The Christian going into university must be determined to be associated with Christ as a "brand". It's the occasion for a T-shirt that proclaims Him. The closet Christian will soon find he is no Christian at all. The Lord Jesus Christ is great company to be in. He is a true revolutionary who speaks to the heart of every human. University is a time where all the theory of what we said we are and what we said we believe about God is put into practice. I say seize it and don't get caught in a trap of trying to please everybody. There are people that need you to be godly and upright, holy, honest and virtuous.
STAND OUT – yes you're meant to
Christ describes us as the light of the world (Matthew 5:14). To stand out the way we really should we need to address our mind-set first. What does a good Christian look like, not merely in dress but in character? What is it that I believe about God, that in a perverse generation could make me different at a glance? (See the article: You become like what you look at). The summary of that article is that we turn into the things we admire the most, therefore the enemy does much to keep our eyes off Christ and his Word.
It is true that Christ was not distinguishable by the way he looked (Isaiah 53:2). Nevertheless, it is safe to say, the culture was not an immodest one. A harlot was distinguishable from a woman of honour (Leviticus 19:29). Men were distinguishable from women and as such the spirit of the law still pervaded much of Jewish society. Christ, however, drew crowds wherever he went, they followed him into the desert, and at one point they couldn't arrest him because: "never a man spake like this" (John 7:46). His words were mesmerising, outstanding, and distinguished.
Remedy: a good Christian looks like – a bad Christian looks like
Many don't know when they're falling short – Father fill with the Holy Ghost power. The word of God is not given to show us how to survive without the Holy Spirit. Every believer needs the Spirit of Christ to dwell in them as teacher and mentor (1 John 2:27). And every believer must live to not grieve the Holy Spirit nor cause his departure through careless living (Ephesians 4:30). It is ultimately the Holy Spirit that tells us what a bad Christian looks like by virtue of how we are chastised on our personal walk with Him (Revelation 3:19) - so we need a spiritual ear to hear what the spirit says to the church.
The Psalmist said: "I will set no wicked thing before mine eyes" (Psalm 101:3). Again we need to be honest about the things we have set our eyes on; the things that we admire in our hearts. We need to bring them before the Lord and get from him a picture of what in our own lives is acceptable in His sight (Psalm 19:14). (This advice must be applied to every area of our life, from what we have seen our parents do in the home, to what we have watched in movies, to things that we have discussed with others – it's not always good and it's not always acceptable).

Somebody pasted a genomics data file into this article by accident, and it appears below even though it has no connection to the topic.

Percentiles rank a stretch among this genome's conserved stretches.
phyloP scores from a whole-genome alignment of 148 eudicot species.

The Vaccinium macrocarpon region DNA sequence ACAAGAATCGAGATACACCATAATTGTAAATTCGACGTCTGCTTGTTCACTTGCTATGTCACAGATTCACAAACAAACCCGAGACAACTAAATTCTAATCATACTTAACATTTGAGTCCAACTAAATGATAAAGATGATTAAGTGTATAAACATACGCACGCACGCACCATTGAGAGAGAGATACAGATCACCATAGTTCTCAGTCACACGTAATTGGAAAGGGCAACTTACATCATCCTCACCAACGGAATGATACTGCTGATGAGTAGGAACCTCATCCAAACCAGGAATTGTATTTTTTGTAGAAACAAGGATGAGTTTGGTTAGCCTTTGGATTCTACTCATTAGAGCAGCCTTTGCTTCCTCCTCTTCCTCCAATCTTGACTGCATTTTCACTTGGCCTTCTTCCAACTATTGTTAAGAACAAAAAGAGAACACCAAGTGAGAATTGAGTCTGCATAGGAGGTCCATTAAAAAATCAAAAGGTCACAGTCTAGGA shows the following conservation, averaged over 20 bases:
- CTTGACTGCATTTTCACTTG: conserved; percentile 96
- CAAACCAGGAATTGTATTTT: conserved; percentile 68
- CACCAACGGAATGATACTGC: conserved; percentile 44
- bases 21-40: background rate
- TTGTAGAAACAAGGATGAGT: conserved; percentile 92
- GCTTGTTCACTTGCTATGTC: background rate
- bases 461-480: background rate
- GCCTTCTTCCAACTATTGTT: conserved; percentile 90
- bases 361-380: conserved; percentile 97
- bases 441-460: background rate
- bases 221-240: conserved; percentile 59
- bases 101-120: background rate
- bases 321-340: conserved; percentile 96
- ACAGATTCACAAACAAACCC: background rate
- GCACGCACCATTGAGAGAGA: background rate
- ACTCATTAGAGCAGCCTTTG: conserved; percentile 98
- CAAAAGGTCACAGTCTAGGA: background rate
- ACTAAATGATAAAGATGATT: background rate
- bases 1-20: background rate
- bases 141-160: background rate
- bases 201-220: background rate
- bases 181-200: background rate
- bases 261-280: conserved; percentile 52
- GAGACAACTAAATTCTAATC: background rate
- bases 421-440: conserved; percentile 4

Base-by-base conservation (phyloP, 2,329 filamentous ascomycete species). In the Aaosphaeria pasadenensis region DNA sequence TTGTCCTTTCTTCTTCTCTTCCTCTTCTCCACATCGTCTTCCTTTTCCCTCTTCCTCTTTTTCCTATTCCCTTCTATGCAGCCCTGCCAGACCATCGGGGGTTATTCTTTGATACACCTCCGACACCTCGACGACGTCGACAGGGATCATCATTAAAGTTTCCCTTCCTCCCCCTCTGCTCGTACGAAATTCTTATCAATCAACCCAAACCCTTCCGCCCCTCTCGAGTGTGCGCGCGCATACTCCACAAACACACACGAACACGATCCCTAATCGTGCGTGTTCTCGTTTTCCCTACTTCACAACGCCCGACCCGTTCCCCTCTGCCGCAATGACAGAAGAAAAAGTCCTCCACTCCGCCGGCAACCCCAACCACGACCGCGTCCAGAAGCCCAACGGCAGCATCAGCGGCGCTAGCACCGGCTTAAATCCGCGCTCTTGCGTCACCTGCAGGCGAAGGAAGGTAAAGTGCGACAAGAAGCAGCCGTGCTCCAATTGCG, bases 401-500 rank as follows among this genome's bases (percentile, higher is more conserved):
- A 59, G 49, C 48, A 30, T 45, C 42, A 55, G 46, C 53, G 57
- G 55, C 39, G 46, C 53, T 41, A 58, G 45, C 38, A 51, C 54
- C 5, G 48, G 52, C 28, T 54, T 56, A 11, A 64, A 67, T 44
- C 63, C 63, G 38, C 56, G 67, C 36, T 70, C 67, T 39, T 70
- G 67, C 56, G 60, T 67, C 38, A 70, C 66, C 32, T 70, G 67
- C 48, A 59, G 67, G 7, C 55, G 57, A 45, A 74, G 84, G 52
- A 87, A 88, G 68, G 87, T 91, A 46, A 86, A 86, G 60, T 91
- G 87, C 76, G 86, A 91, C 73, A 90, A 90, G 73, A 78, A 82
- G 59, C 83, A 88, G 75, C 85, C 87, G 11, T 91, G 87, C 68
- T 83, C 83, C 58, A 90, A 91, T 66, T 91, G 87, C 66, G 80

This boils down to more than the holiness required to see God (Hebrews 12:14), but an understanding of His will for our lives and how that should manifest in our daily actions (Ephesians 5:15-17). For example, what does the Lord want to perfect me in (Psalm 138:8)? And how will how I spend my time be affected by knowledge of this? No evangelist grows practicing sermons in a bedroom, he needs to meet with people and open his mouth. No spiritual warrior is going to get equipped for battle just reading scriptures and doing Bible studies; they need to get on their knees and engage in intercessory prayer (2 Timothy 2:5).
What does God's version of you look like on a good day?
When you look at the sacrifices made by Daniel, the commitment of John the Baptist, the journeys of the Apostle Paul, you get the RIGHT brand of inspiration. If you focus on modern lukewarm examples of celebrity pastors, celebrity singers, and a money-grabbing pulpit you just won't get fired up the way you need to.
So ultimately, LOOKING UNTO JESUS, the author and finisher of faith, and considering him who suffered such contradiction of sinners against himself (Hebrews 12:2,3)– let us hold fast and not be deterred by the passing, fleeting pleasures of this world but stay focussed on his sacrifice for us. In so doing may we soak up his brand of giving [of self] that we may excel in his brand of living. Paul put it this way: if we die like he died we'll be raised as he was raised (Romans 6:5). We have to die right to live right. Take all of me Lord!
(Read the Part 3 - which contains top tips for parents and students).

Location & Opening hours

50 Church road, Harlesden, London | Sunday Service from 11:00 am to 2:00 pm and most days during the week

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Leadership & Contact

Apostle GT Mullings | Pastor J Mullings